British musician and filmmaker Jeymes Samuel wanted to make a Biblical epic like “Ben-Hur” by adding “Spartacus” adjacent to the Bible in his own way. The result is a satirical/serious/surprising/soft mix called “The Book of Clarence,” starring LaKeith Stanfield as a drug smuggler in Jerusalem in 33 AD.
The trailer looks like an action comedy, and it’s not actually thought to contain both action (street racing, gladiator bone crunching) and comedy. Does it work? I would say no, sort of, and eventually almost. Extreme tonal shifts range from full-on crucifixion violence to visual gags like the lightbulb that appears over Clarence’s head as he is struck by his latest inspiration.
Left penniless and threatened with death by the local loan shark, Clarence tries to eke out a meager life as a “godless herbalist” with his friend Elijah (RJ Cyler). He cares for his mother (Marianne Jean-Baptiste), who has been more or less abandoned by Clarence’s identical twin brother, Thomas (also played by Stanfield, though without much differentiation).
Thomas has big things on his agenda: He’s one of Jesus’ 12 apostles in the Bible who had a date with destiny. Clarence offers to join the circle and eventually gets the idea of becoming a copycat Chosen One himself, performing fake miracles and recruiting minions for prestige and profit.
It’s a mature satirical premise, but “The Book of Clarence” wants more. Filming in Matera, Italy, where Mel Gibson filmed (and stabbed and flogged) “The Passion of the Christ,” Samuel uses his disposable verbal jokes and disposable verbal jokes for a disarmingly acted narrative for a spiritual story that goes down a path no one takes for granted. It feeds its anachronisms. to become someone.
Anna Diop, who excelled in the supernatural thriller “Nanny,” plays Lavinia, the local gangster’s sister; Her fleeting but tangible connection with Clarence is the film’s central element. When Clarence’s popularity attracts the attention of Pontius Pilate (James McAvoy), the film’s intentions become tangled in some frustrating ways. Is the film best served by Gibson-esque gore in the climactic scenes? Is it useful to follow the nail-biting and pain-filled screams of those dying on the cross with witty jokes?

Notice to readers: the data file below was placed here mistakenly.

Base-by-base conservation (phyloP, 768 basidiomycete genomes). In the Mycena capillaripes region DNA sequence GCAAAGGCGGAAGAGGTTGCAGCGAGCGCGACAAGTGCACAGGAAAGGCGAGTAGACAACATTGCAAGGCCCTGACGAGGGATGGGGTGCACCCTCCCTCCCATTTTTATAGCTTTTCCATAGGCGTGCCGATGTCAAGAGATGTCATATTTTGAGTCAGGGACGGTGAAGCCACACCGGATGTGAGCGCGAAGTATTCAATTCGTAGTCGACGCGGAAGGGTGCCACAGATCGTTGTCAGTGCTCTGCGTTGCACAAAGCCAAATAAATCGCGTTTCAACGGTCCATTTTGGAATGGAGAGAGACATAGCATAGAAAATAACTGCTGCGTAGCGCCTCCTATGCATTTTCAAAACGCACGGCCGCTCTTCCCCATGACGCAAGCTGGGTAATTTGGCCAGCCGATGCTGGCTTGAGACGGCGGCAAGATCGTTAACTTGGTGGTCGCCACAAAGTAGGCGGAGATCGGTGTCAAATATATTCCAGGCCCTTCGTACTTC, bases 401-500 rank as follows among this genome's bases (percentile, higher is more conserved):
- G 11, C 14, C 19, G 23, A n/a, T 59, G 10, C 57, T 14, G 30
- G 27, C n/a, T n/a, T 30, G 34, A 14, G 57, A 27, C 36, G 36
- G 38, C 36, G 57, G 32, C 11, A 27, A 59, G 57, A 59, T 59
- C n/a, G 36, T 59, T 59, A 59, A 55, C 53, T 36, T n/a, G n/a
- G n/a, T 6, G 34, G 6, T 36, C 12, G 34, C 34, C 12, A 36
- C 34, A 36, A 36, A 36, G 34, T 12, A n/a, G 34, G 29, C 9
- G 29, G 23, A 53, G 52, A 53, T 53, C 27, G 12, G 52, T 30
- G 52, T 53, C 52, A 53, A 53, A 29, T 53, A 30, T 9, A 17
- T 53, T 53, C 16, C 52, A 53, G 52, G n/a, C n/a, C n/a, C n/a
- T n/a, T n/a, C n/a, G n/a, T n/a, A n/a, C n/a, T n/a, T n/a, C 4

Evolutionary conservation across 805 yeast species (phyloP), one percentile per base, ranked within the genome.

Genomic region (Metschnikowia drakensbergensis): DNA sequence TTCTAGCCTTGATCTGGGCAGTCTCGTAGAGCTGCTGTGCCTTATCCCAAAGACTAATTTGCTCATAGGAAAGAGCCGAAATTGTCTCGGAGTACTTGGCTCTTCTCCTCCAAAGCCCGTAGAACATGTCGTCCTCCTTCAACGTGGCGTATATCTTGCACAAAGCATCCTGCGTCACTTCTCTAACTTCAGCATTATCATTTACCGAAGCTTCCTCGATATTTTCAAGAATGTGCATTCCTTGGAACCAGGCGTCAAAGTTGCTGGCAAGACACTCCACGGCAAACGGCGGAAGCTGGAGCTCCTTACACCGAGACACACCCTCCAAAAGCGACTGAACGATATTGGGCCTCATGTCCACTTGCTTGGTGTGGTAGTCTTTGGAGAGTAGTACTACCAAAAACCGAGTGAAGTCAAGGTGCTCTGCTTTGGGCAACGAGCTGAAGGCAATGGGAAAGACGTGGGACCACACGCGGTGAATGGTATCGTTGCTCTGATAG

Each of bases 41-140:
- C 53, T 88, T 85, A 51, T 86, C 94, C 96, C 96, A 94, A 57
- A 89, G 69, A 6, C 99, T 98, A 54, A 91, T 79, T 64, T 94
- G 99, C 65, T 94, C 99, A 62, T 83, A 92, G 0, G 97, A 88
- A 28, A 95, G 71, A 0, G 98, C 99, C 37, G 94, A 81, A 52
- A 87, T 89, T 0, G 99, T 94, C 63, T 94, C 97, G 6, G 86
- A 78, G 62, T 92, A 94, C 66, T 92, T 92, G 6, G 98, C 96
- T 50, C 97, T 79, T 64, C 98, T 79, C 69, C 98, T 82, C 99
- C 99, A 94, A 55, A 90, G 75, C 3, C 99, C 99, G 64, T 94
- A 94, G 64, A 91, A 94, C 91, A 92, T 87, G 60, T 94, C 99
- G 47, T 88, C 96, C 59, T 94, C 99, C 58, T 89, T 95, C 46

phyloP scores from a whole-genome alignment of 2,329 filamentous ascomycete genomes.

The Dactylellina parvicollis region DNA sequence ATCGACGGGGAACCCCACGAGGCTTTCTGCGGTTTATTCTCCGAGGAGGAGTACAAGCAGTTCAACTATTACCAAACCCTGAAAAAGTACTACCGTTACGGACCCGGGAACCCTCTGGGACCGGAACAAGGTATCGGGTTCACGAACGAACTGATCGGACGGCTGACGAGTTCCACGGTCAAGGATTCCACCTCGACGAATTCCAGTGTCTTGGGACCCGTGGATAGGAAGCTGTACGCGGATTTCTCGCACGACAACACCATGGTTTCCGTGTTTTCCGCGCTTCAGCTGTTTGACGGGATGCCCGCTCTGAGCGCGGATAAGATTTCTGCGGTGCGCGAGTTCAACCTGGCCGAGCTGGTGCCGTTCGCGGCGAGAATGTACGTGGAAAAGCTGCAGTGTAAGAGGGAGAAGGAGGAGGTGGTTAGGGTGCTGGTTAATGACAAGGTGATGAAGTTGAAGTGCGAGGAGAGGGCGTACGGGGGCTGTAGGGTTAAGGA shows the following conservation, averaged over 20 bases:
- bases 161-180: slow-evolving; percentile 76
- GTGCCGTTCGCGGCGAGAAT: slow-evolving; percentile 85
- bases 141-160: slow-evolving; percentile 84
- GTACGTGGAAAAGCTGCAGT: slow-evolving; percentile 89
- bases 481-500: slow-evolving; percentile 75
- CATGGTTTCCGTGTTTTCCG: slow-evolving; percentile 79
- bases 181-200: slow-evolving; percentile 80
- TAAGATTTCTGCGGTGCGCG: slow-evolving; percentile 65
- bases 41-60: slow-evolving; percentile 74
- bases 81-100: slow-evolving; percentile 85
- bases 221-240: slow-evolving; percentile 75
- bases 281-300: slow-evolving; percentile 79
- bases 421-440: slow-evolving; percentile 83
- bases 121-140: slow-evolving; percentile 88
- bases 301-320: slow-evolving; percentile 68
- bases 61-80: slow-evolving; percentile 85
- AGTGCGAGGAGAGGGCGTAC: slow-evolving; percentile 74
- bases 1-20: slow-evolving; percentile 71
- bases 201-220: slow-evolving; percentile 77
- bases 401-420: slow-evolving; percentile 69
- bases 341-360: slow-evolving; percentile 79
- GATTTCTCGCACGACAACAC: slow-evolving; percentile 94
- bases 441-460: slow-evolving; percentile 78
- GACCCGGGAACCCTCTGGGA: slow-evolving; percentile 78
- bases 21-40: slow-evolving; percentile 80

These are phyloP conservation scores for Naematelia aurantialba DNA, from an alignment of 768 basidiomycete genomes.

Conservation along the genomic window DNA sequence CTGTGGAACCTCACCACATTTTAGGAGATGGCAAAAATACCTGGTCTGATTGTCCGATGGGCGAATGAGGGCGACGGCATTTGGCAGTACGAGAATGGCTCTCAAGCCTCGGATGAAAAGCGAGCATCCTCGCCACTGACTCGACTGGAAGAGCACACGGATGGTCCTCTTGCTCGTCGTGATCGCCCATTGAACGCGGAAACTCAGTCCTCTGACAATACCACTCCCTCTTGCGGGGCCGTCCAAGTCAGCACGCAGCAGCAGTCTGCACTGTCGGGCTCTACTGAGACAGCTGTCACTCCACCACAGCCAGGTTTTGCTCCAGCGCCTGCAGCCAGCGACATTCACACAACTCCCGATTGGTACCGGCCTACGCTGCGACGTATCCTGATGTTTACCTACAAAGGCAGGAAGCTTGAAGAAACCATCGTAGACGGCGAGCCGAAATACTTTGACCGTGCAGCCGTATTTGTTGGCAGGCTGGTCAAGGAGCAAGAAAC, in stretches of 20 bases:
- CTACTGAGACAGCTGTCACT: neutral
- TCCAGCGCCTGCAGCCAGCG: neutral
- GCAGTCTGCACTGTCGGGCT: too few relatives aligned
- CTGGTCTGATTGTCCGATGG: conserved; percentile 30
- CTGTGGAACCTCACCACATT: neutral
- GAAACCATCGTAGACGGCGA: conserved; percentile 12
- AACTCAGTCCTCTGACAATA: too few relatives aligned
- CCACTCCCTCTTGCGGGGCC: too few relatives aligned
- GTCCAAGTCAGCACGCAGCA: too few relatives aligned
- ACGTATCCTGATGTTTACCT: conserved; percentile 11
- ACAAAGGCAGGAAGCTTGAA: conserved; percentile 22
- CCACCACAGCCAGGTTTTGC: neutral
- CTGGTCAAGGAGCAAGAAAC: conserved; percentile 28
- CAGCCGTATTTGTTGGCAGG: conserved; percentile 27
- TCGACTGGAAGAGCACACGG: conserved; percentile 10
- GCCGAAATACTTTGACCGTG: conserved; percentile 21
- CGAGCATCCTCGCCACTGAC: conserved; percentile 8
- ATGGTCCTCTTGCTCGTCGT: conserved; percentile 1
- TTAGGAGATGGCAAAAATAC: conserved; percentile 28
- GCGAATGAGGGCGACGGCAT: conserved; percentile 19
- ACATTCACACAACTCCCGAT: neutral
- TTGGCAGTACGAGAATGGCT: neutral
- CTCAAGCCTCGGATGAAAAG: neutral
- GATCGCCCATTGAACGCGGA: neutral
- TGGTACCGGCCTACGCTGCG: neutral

The cast includes Omar Sy as Barabbas, the noble, unkillable gladiator slave freed by Clarence’s first conspicuous valor; David Oyelowo as a grumpy man who holds John the Baptist underwater; and, in a comic highlight, the wonderful Alfre Woodard as the Virgin Mary, who discusses the issue of the virgin birth with a bemused Clarence. Teyana Taylor appears with her excellent works “One Thousand and One” not enough to be a fierce Mary Magdalene.
As for Stanfield, he’s a watchful, uniquely charismatic actor in almost any context, but this context is particularly challenging. His resolutely stark line readings have a way of dampening the film’s energy. On the other hand, would a more classically trained performer of “Biblical epic technique” have made “The Book of Clarence” more convincing, or simply more damaging? Who will say? I’m everywhere in a movie that’s everywhere.
Samuel’s first feature film, 2021 Western “The Harder They Fall” He was more successful everywhere. This, too, benefited from Samuel’s magnificent music. Samuel, whose musical stage name is The Bullitts, consistently rescues his latest film with a dozen or two songs in a half-dozen complementary styles; here’s a song featuring Jay-Z, elsewhere he leans into an Old Hollywood orchestral sweep or a harp solo. . The more this filmmaker learns about matching musical taste and invention with cinematic tonal range and control worthy of those sounds, the harder it will be to buy anything he does next.
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“The Book of Clarence” — 2.5 stars (out of 4)
MPA rating: PG-13 (for severe violence, drug use, strong language, some suggestive material, and smoking)
Running time: 2:05
How to watch: Premieres in theaters January 11
Michael Phillips is a Tribune critic.